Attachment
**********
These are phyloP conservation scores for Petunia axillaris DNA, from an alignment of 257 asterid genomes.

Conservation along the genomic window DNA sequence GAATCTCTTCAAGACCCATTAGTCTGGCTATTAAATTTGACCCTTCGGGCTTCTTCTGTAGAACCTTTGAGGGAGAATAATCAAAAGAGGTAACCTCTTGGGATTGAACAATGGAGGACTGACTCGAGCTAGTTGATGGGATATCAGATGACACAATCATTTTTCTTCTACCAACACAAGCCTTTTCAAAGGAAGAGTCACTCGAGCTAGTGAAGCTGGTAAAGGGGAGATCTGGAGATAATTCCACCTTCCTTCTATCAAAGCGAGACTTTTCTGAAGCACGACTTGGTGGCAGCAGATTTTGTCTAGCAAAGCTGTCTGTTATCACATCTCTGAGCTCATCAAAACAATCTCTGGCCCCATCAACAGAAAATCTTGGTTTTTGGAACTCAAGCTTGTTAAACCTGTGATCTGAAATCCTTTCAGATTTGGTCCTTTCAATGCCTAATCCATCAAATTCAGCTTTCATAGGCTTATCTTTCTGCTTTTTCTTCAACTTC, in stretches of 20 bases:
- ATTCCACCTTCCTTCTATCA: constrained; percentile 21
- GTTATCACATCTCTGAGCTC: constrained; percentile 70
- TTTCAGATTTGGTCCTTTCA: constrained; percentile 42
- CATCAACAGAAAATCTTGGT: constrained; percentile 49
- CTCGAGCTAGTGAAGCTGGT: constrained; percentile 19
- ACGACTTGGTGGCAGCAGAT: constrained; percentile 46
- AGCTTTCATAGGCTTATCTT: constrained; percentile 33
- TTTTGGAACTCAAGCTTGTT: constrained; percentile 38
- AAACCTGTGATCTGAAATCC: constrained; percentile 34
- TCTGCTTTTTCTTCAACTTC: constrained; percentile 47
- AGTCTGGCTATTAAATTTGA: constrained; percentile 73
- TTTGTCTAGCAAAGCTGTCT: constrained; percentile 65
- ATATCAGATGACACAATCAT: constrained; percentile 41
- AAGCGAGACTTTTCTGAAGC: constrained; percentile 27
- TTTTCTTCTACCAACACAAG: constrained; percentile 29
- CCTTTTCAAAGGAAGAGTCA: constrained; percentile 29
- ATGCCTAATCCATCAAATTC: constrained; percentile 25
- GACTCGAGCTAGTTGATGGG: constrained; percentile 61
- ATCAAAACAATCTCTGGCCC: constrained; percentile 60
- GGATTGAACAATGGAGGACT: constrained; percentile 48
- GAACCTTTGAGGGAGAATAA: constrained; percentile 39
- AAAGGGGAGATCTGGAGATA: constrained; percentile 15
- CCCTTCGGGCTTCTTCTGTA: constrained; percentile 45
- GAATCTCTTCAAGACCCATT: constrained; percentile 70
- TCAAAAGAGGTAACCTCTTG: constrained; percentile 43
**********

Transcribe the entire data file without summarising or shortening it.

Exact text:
These are phyloP conservation scores for Petunia axillaris DNA, from an alignment of 257 asterid genomes.

Conservation along the genomic window DNA sequence GAATCTCTTCAAGACCCATTAGTCTGGCTATTAAATTTGACCCTTCGGGCTTCTTCTGTAGAACCTTTGAGGGAGAATAATCAAAAGAGGTAACCTCTTGGGATTGAACAATGGAGGACTGACTCGAGCTAGTTGATGGGATATCAGATGACACAATCATTTTTCTTCTACCAACACAAGCCTTTTCAAAGGAAGAGTCACTCGAGCTAGTGAAGCTGGTAAAGGGGAGATCTGGAGATAATTCCACCTTCCTTCTATCAAAGCGAGACTTTTCTGAAGCACGACTTGGTGGCAGCAGATTTTGTCTAGCAAAGCTGTCTGTTATCACATCTCTGAGCTCATCAAAACAATCTCTGGCCCCATCAACAGAAAATCTTGGTTTTTGGAACTCAAGCTTGTTAAACCTGTGATCTGAAATCCTTTCAGATTTGGTCCTTTCAATGCCTAATCCATCAAATTCAGCTTTCATAGGCTTATCTTTCTGCTTTTTCTTCAACTTC, in stretches of 20 bases:
- ATTCCACCTTCCTTCTATCA: constrained; percentile 21
- GTTATCACATCTCTGAGCTC: constrained; percentile 70
- TTTCAGATTTGGTCCTTTCA: constrained; percentile 42
- CATCAACAGAAAATCTTGGT: constrained; percentile 49
- CTCGAGCTAGTGAAGCTGGT: constrained; percentile 19
- ACGACTTGGTGGCAGCAGAT: constrained; percentile 46
- AGCTTTCATAGGCTTATCTT: constrained; percentile 33
- TTTTGGAACTCAAGCTTGTT: constrained; percentile 38
- AAACCTGTGATCTGAAATCC: constrained; percentile 34
- TCTGCTTTTTCTTCAACTTC: constrained; percentile 47
- AGTCTGGCTATTAAATTTGA: constrained; percentile 73
- TTTGTCTAGCAAAGCTGTCT: constrained; percentile 65
- ATATCAGATGACACAATCAT: constrained; percentile 41
- AAGCGAGACTTTTCTGAAGC: constrained; percentile 27
- TTTTCTTCTACCAACACAAG: constrained; percentile 29
- CCTTTTCAAAGGAAGAGTCA: constrained; percentile 29
- ATGCCTAATCCATCAAATTC: constrained; percentile 25
- GACTCGAGCTAGTTGATGGG: constrained; percentile 61
- ATCAAAACAATCTCTGGCCC: constrained; percentile 60
- GGATTGAACAATGGAGGACT: constrained; percentile 48
- GAACCTTTGAGGGAGAATAA: constrained; percentile 39
- AAAGGGGAGATCTGGAGATA: constrained; percentile 15
- CCCTTCGGGCTTCTTCTGTA: constrained; percentile 45
- GAATCTCTTCAAGACCCATT: constrained; percentile 70
- TCAAAAGAGGTAACCTCTTG: constrained; percentile 43